Samuel Beckett was not a playwright who catered to audience whims. His works are difficult to understand, bizarre, wordy, repetitive, yet riveting. Nobody else writes like Beckett, and, with effort, nobody satisfies in quite the same way either. He deals with existential questions and does not believe in sugar coating his bitter pills. Yet, paradoxically, few playwrights are as wickedly funny as was this dogged Irishman.
Carey Perloff’s production of two Becket plays, the rarely seen Play and the widely known Endgame does not achieve the full potential greatness of these works, but gives us some fine performances, intelligent staging and a satisfactory time at the theatre, especially for Beckett aficionados.
The evening’s opener, Play, gives us three actors (a man and two women) in what appear to be funeral urns, with only their heads visible. They begin to speak simultaneously, incomprehensibly, full of emotion. After a moment, the light goes out. Then each actor is picked up by individual spotlights that rapidy shift from one to another. They deliver brief speeches, at an astonishingly rapid pace, gradually unveiling the story of a marriage torn apart by adultery. The details are difficult to grasp, particularly given the high speed performance. The language is elusive, repetitive, poetic, communicating as much by sound as by content. We are left with the impression of three people locked together forever (are they in the afterlife?) in a replay of their emotional interdependency, repeatedly going around in circles, never arriving. And then it stops.
This is not typical fare, of course, and some will find it merely puzzling. But for those who have a taste for the obscure and a tolerance for poetic language that may obfuscate as much as it reveals, this packs a solid emotional wallop. The three actors (René Augesen, Annie Purcell and Anthony Fusco) are all excellent.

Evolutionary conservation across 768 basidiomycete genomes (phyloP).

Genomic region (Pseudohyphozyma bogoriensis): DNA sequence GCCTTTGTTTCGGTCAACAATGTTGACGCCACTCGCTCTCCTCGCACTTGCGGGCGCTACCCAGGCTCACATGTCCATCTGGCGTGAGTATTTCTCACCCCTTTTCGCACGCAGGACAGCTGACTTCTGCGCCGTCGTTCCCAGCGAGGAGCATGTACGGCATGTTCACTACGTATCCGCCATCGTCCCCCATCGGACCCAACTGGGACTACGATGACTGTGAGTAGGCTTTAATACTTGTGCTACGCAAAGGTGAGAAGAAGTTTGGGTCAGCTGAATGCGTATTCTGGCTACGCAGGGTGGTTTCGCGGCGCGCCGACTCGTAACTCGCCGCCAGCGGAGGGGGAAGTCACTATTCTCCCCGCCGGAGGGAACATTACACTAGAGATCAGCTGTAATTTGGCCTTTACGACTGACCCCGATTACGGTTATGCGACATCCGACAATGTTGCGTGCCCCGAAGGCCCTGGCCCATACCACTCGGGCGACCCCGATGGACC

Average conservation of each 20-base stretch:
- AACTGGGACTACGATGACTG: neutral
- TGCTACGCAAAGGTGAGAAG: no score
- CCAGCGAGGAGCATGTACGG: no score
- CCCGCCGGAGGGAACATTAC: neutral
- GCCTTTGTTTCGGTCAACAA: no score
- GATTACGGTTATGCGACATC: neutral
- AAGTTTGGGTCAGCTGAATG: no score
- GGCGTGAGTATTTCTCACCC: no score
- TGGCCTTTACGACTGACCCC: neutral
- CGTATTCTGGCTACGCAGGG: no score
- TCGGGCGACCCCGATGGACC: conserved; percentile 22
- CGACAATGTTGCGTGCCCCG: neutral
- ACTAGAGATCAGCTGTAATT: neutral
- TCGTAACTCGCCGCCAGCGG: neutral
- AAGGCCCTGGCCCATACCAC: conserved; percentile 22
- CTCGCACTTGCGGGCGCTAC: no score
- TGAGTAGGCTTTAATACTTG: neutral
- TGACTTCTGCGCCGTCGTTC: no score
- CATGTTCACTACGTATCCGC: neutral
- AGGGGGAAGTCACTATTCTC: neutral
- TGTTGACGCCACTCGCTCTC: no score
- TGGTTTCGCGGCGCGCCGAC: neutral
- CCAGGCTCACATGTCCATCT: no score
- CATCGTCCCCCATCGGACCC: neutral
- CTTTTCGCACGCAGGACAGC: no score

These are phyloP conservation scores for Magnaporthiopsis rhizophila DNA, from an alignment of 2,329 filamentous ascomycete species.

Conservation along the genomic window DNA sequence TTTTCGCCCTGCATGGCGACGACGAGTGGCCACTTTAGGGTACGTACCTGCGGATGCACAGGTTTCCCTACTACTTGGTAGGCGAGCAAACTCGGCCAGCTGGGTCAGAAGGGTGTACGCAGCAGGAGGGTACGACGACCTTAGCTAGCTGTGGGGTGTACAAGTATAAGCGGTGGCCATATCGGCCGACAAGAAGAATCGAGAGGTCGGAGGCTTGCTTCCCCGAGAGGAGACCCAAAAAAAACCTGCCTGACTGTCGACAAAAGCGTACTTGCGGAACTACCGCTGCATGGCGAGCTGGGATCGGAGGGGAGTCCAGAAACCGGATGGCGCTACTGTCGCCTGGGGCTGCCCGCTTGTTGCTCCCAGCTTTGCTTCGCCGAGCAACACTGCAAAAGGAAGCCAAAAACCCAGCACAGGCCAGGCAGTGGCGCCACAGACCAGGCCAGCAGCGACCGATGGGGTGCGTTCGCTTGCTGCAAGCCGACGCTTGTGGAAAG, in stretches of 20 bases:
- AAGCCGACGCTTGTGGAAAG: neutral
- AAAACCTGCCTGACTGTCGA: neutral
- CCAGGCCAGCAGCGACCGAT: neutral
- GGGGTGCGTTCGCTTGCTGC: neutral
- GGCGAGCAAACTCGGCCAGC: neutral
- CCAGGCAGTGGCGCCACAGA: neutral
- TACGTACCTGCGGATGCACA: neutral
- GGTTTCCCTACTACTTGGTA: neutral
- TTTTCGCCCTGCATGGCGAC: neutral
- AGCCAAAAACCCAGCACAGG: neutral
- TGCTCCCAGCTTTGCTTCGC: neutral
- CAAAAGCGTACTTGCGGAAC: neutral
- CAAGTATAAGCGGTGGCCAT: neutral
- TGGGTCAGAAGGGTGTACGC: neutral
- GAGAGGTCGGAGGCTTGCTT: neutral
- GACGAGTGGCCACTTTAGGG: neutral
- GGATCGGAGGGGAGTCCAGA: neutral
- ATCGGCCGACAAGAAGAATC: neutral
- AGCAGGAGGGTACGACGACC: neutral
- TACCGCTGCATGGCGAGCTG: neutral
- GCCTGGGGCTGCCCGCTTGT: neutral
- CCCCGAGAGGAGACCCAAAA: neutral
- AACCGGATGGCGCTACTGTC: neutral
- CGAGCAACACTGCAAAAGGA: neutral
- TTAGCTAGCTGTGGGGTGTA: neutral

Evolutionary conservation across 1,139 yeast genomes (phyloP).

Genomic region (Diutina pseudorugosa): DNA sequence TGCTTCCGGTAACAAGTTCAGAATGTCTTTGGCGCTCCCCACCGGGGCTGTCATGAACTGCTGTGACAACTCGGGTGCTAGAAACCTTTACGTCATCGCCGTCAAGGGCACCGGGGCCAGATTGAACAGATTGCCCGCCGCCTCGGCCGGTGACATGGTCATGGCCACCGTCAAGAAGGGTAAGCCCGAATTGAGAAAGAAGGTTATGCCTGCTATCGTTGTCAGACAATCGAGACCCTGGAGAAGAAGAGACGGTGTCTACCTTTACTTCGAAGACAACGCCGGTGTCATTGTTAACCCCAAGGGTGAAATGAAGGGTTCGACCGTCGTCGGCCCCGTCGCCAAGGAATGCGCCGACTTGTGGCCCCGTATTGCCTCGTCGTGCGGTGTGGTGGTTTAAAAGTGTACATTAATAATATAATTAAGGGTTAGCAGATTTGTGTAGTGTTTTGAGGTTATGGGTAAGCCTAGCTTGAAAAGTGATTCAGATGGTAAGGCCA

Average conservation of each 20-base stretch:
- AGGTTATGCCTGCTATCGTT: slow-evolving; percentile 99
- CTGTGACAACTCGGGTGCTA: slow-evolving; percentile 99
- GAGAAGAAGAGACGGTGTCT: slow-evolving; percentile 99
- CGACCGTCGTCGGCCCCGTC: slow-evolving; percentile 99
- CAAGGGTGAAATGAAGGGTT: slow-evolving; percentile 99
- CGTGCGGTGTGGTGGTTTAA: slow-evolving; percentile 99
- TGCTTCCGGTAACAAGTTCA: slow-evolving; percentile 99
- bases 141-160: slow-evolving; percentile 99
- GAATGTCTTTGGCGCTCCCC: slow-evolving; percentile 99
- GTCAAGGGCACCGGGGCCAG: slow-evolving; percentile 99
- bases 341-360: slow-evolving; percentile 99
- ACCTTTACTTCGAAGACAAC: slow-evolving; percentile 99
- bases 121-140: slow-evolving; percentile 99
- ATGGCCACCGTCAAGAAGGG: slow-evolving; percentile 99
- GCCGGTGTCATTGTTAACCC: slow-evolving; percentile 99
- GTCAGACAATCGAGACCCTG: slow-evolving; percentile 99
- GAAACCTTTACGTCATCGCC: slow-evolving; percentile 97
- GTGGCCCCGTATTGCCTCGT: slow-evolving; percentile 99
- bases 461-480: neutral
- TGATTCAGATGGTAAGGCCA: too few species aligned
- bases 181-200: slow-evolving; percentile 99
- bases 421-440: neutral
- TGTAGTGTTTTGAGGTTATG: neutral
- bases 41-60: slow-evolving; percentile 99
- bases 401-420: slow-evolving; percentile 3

Endgame is more accessible, but equally eccentric. Hamm (Bill Irwin), bitter and bound to a wheelchair, is cared for by his servant Clov (Nick Gabriel), barely able to walk himself. These two also care for Hamm’s extremely aged parents, Nell (Barbara Oliver) and Nagg (Giles Havergal) who are kept in lidded trash cans and only occasionally permitted to poke their heads out for food. As these four absurd figures banter and abuse one another, we gradually realize that they are living in a post apocalyptic world. There are no other people and the food is nearly gone. Their personal deaths, the death of the world, the end of time—all this is imminent. They have no choice but to play out their Endgame with one another.
In Beckett’s hands, such desperate extremes are opportunities for comedy. Really, the absurdity and horror of bickering, demanding old folk kept literally in trash cans and fed dog biscuits cannot fail to evoke embarrassed laughter. In “Director’s Remarks”, Carey Perloff says that, “There is something hilarious and heartbreaking about the enormous longing embedded in Beckett’s characters. Trapped in frustrated lives, seemingly devoid of meaning, they long (like all of us) for escape, for love, for release, for transcendence, for amusement, for a better way to pass the time.”
Few actors are as capable as Bill Irwin to distill comedy from these unlikely circumstances. His eccentric Hamm will definitely make audiences laugh and squirm. He is more than ably supported by the other cast members. This is a true ensemble.
Audience appreciation will be greatly enhanced by the publication “Words On Plays”, available at the theatre, which includes several enlightening essays by director Carey Perloff and A.C.T.’s dramaturgical staff.
Play and Endgame continue at A.C.T. for a limited run through June 3, 2012. For further information, click here.
“Play” and “Endgame” by Samuel Beckett, produced by A.C.T. Director: Carey Perloff. Scenery: Daniel Ostling. Costumes: Candice Donnelly. Lighting: Alexander V. Nichols. Sound Design: Fabian Obispo.
CAST OF “PLAY”
W1: René Augesen. M: Anthony Fusco. W2: Annie Purcell.
CAST OF “ENDGAME”
Clov: Nick Gabriel. Nagg: Giles Havergal. Hamm: Bill Irwin. Nell: Barbara Oliver.
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